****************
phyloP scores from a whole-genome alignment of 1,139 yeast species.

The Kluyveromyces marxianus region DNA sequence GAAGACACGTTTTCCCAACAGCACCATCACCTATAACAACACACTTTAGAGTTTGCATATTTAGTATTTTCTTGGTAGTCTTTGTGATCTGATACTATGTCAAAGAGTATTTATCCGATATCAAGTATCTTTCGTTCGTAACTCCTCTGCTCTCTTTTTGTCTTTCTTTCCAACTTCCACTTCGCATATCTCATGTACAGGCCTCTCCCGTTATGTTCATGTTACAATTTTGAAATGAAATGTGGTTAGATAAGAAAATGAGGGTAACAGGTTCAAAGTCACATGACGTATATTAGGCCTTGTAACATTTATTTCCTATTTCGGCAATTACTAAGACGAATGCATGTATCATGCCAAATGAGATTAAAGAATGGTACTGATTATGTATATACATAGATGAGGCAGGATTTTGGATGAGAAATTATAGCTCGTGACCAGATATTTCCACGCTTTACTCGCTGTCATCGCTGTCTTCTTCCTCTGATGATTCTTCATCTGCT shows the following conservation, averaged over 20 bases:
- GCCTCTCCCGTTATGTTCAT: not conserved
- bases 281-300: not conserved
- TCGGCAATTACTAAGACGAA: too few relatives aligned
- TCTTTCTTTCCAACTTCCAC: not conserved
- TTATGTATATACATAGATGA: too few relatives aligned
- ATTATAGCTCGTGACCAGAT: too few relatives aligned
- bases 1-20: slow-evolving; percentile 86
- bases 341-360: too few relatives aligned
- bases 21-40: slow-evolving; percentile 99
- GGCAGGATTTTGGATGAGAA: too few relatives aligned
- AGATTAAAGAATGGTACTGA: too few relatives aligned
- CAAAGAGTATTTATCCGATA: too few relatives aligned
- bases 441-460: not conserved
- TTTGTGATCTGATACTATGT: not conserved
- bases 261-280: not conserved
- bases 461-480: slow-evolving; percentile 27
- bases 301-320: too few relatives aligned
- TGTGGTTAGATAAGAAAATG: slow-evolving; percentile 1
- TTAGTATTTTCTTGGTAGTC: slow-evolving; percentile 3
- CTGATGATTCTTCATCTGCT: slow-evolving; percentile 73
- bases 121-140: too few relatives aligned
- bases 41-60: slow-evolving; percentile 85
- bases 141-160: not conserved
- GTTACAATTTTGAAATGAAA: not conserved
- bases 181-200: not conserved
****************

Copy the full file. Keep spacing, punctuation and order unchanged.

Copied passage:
phyloP scores from a whole-genome alignment of 1,139 yeast species.

The Kluyveromyces marxianus region DNA sequence GAAGACACGTTTTCCCAACAGCACCATCACCTATAACAACACACTTTAGAGTTTGCATATTTAGTATTTTCTTGGTAGTCTTTGTGATCTGATACTATGTCAAAGAGTATTTATCCGATATCAAGTATCTTTCGTTCGTAACTCCTCTGCTCTCTTTTTGTCTTTCTTTCCAACTTCCACTTCGCATATCTCATGTACAGGCCTCTCCCGTTATGTTCATGTTACAATTTTGAAATGAAATGTGGTTAGATAAGAAAATGAGGGTAACAGGTTCAAAGTCACATGACGTATATTAGGCCTTGTAACATTTATTTCCTATTTCGGCAATTACTAAGACGAATGCATGTATCATGCCAAATGAGATTAAAGAATGGTACTGATTATGTATATACATAGATGAGGCAGGATTTTGGATGAGAAATTATAGCTCGTGACCAGATATTTCCACGCTTTACTCGCTGTCATCGCTGTCTTCTTCCTCTGATGATTCTTCATCTGCT shows the following conservation, averaged over 20 bases:
- GCCTCTCCCGTTATGTTCAT: not conserved
- bases 281-300: not conserved
- TCGGCAATTACTAAGACGAA: too few relatives aligned
- TCTTTCTTTCCAACTTCCAC: not conserved
- TTATGTATATACATAGATGA: too few relatives aligned
- ATTATAGCTCGTGACCAGAT: too few relatives aligned
- bases 1-20: slow-evolving; percentile 86
- bases 341-360: too few relatives aligned
- bases 21-40: slow-evolving; percentile 99
- GGCAGGATTTTGGATGAGAA: too few relatives aligned
- AGATTAAAGAATGGTACTGA: too few relatives aligned
- CAAAGAGTATTTATCCGATA: too few relatives aligned
- bases 441-460: not conserved
- TTTGTGATCTGATACTATGT: not conserved
- bases 261-280: not conserved
- bases 461-480: slow-evolving; percentile 27
- bases 301-320: too few relatives aligned
- TGTGGTTAGATAAGAAAATG: slow-evolving; percentile 1
- TTAGTATTTTCTTGGTAGTC: slow-evolving; percentile 3
- CTGATGATTCTTCATCTGCT: slow-evolving; percentile 73
- bases 121-140: too few relatives aligned
- bases 41-60: slow-evolving; percentile 85
- bases 141-160: not conserved
- GTTACAATTTTGAAATGAAA: not conserved
- bases 181-200: not conserved